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Tuesday, May 14, 2013

BMC’s concrete plan: No cement in gardens


 In an endeavour to add to the city's minuscule green spaces, the Brihanmumbai Municipal Corporation (BMC) has promised to develop city gardens without the use of cement, paver blocks and tiles.
   Over the next six months, the civic body will develop and beautify 171 existing gardens across the city using the 'No-Cement' or 'Cement-Free' concept.
   Before the end of May, the BMC will issue tenders for three-year ward-wise contracts to develop and maintain the gardens. One of the main tender conditions is that cement won't be used for anything other than repair work of boundary walls and a small slab to install slides and swings in the children's play area.
   As part of this initiative, the BMC will try and discontinue the practice of using tiles or paver blocks for jogging tracks and walkways; these will now be created with soil, pebbles and clay bricks. "We will take care that the track doesn't sink in and keep adding earth and levelling it periodically," said a civic official.
   Civic officials claimed that by adopting these measures, the BMC will be able to add 150 acres of green spaces in the city.
   "Contractors are expected to complete the development in six months starting with the monsoon and then maintain them," said S S Shinde, joint municipal commissioner.
   Apart from reducing the use of cement, the BMC hoped the increased use of soil will help rainwater seep into the ground so that there is little requirement to water the green cover and also ensure that trees get enough space to spread their roots. The use of concrete interrupts the growth of roots and weakens trees.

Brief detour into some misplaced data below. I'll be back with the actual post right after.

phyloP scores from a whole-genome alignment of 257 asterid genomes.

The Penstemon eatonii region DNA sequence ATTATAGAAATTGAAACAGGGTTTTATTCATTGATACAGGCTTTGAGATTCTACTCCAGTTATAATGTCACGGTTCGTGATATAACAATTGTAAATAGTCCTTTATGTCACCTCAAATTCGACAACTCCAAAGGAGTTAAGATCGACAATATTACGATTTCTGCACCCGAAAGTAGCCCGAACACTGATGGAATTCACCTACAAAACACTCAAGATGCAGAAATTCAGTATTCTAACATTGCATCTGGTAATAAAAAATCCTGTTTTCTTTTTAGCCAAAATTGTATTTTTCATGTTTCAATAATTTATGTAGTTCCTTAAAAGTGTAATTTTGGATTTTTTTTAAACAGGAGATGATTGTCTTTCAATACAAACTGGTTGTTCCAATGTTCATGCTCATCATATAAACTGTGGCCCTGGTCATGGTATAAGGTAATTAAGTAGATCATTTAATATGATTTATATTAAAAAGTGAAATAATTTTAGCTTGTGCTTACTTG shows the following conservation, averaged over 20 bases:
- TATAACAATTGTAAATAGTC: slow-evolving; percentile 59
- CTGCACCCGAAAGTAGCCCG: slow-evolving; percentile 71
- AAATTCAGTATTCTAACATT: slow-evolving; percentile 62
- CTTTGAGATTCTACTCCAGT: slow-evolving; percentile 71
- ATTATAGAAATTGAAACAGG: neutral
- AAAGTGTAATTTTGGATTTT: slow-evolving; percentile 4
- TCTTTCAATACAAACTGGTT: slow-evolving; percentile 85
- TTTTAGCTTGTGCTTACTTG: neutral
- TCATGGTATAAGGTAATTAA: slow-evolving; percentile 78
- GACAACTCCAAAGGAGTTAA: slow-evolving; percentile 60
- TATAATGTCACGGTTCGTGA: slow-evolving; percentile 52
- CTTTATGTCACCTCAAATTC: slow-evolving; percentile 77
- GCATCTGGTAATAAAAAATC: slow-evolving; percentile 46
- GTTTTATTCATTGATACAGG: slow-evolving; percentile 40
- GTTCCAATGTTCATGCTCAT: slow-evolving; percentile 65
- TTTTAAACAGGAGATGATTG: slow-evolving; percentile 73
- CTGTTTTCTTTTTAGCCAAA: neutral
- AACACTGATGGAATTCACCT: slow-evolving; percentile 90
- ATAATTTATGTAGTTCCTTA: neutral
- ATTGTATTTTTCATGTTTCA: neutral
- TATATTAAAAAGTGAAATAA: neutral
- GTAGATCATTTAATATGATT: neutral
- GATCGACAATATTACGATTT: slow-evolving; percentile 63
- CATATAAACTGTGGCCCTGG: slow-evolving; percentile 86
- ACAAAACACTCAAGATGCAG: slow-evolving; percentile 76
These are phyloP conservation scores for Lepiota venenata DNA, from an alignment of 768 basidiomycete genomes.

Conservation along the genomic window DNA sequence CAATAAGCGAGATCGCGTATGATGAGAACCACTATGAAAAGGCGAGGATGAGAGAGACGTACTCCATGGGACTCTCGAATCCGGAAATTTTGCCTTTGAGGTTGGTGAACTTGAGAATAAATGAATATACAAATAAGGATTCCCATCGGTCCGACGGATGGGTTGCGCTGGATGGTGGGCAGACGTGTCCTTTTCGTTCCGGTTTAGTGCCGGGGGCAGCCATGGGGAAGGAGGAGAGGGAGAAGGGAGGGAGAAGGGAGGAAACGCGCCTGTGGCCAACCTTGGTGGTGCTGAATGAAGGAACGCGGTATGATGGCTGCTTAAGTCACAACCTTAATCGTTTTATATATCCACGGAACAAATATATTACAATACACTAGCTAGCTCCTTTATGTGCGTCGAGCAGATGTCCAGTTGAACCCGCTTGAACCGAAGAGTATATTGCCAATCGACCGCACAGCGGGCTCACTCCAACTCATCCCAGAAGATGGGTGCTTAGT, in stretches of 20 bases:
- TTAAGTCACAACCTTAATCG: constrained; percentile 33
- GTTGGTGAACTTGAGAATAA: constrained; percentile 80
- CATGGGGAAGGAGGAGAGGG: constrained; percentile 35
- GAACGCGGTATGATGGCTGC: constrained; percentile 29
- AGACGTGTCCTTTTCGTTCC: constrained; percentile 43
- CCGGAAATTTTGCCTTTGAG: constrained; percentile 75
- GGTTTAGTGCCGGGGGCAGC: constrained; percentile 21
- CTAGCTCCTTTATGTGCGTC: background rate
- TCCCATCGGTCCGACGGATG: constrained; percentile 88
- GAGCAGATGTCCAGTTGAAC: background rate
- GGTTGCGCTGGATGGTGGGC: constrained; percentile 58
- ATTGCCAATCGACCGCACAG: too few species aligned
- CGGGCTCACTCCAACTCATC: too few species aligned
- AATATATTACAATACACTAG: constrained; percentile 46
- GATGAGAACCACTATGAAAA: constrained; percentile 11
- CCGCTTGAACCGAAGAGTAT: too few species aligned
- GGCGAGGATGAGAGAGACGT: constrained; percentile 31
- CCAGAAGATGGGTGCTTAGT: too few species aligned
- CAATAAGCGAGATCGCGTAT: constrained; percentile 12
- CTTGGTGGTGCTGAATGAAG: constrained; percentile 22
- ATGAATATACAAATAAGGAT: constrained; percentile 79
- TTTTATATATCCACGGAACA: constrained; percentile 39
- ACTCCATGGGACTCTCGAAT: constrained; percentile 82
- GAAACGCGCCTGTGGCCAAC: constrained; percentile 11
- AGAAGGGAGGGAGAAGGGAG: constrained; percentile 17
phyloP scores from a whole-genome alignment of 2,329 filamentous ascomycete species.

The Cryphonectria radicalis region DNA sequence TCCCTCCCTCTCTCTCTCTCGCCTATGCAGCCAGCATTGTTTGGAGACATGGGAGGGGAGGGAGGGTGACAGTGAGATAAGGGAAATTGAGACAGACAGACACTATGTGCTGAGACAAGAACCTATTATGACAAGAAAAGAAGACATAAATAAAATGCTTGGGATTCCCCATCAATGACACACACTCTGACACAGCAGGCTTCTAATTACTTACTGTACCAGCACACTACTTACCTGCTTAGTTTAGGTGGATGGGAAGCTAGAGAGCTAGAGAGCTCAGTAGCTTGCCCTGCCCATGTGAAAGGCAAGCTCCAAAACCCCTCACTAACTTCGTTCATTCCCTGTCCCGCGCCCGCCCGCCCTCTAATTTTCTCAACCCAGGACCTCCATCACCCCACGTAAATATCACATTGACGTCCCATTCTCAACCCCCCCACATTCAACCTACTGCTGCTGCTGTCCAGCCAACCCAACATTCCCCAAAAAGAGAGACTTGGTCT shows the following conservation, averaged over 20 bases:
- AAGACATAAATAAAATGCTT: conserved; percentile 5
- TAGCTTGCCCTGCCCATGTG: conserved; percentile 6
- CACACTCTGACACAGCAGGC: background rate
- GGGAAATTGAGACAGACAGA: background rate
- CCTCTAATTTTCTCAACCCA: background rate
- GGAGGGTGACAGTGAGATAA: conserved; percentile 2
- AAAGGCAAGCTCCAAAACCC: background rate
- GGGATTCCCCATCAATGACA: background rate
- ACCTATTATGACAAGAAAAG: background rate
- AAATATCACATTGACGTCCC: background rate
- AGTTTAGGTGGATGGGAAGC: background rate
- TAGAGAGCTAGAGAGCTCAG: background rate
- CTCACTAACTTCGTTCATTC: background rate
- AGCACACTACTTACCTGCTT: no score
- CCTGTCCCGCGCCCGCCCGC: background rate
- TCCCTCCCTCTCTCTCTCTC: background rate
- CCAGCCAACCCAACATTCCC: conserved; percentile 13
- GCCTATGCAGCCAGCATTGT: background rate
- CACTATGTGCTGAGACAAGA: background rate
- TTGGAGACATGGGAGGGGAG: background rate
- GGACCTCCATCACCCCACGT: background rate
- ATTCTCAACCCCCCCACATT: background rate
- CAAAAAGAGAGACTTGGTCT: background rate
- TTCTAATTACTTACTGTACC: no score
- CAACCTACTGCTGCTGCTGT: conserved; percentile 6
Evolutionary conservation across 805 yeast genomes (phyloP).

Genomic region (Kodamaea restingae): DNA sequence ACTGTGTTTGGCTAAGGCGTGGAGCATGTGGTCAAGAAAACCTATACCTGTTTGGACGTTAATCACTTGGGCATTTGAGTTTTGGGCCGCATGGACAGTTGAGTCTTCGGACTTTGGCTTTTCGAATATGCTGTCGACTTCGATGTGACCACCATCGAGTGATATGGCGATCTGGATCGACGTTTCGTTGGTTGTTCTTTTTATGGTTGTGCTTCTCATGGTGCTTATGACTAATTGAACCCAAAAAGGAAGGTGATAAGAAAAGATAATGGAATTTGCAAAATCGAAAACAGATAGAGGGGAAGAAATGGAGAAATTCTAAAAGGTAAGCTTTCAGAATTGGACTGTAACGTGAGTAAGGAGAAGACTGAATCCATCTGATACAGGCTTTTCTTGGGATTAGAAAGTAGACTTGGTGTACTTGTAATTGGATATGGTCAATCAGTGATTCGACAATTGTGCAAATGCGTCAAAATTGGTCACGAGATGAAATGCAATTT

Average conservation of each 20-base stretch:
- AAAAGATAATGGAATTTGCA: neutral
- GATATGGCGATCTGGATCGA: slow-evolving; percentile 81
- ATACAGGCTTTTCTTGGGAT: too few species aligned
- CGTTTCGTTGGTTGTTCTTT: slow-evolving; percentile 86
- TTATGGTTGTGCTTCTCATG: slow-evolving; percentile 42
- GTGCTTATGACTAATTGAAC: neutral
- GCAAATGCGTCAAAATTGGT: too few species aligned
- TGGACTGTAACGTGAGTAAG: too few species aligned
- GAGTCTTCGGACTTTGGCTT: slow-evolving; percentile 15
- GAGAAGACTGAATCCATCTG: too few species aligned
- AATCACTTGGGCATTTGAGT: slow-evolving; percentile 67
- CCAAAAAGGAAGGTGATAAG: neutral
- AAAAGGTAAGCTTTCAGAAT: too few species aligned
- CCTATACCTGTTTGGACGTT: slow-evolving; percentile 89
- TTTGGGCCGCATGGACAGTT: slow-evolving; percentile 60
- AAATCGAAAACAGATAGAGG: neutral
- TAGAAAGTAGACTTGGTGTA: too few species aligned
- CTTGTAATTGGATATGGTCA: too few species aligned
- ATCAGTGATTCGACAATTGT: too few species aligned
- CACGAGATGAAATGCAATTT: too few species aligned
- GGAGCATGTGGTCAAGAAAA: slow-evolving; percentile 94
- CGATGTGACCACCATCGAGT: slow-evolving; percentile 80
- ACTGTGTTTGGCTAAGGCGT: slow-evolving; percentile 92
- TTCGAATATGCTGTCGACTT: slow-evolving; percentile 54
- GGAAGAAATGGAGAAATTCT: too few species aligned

The BMC's idea of developing theme gardens in the past met with opposition from the greens as it required a lot of construction. But the civic body now intends to develop theme gardens by modelling grass. It will also choose trees that have a botanical value to aid students.
   Civic officials said this initiative will help curb the malpractice of contractors billing the BMC for changing paver blocks and tiles in the gardens every three months.
   "In reality, they just keep replacing the same tiles and paver blocks and send us fresh bills. Now with a complete ban on use of these items, there will be no scope for them to continue with this practice," said the official.

Times View: Don't cow down to contractors' lobby    

The BMC initiative to discontinue the use of cement in the development and beautification of 171 gardens across the city must be appreciated by one and all. A word of caution, though: It should not turn out to be yet another people-friendly project that the BMC announces with much fanfare but falters in implementation. The decision not to allow paver blocks and tiles will hit the contractors' lobby which will try and subvert the attempt. The BMC should stick to its ground and ensure the greening of gardens is done without a hiccup.


GREEN ALL THROUGH



THE PROJECT

The BMC has lined up a green initiative to develop 171 gardens across the city over the next three years. For the purpose, the civic body will:

Award contracts for development & maintenance of gardens using a 'No-Cement' or 'Cement-Free' concept Add a clause in the tender that cement will only be used for repair work and for a small slab on which playing equipment has to be installed in the children's area Ensure walkways and jogging tracks are created using soil, pebbles and clay bricks

THE BENEFITS


Conserve depleting green spaces Facilitate seepage of rainwater into the ground Space for tree roots to spread sans concrete More costeffective initiative

NATURE WALK: Concrete paths in city gardens will soon be in the past


We are trying to increase green spaces by reducing the use of cement in the development of gardens. By taking up this policy in the development of 171 gardens, we will add approximately 150 acres of green land in the city S S Shinde |
JOINT MUNICIPAL COMMISSIONER

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